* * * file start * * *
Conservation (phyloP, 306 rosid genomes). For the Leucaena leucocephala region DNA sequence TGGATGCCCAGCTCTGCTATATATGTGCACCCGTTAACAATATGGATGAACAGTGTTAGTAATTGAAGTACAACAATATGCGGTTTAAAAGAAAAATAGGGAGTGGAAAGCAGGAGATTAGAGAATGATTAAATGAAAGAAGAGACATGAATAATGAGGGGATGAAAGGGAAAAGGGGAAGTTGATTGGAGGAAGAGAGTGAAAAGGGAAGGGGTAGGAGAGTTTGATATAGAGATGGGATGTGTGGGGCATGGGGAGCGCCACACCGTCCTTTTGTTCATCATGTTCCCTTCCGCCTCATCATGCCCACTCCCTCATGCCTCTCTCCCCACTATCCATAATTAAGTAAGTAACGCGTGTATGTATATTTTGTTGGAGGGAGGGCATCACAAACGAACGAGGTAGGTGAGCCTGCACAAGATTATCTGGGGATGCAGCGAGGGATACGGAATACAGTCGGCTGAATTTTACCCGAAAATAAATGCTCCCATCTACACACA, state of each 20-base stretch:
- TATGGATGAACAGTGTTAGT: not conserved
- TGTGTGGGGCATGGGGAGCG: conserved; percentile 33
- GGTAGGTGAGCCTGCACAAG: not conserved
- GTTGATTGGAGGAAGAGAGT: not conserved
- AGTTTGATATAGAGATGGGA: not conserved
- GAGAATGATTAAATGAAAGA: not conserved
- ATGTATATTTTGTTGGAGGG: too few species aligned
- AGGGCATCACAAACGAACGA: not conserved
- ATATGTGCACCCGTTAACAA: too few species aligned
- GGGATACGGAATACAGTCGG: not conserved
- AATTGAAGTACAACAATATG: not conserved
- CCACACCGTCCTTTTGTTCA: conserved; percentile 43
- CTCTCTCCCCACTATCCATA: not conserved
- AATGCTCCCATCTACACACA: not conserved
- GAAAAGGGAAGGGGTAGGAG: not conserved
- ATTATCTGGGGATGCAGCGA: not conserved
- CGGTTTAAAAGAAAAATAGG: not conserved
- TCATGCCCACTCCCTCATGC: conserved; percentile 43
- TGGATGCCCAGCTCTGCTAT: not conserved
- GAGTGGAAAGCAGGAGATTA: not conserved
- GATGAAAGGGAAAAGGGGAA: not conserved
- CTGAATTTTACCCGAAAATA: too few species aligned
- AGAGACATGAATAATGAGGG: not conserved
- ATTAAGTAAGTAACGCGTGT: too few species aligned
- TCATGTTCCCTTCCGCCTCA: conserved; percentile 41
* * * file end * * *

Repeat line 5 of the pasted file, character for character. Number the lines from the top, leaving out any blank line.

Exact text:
- GTTGATTGGAGGAAGAGAGT: not conserved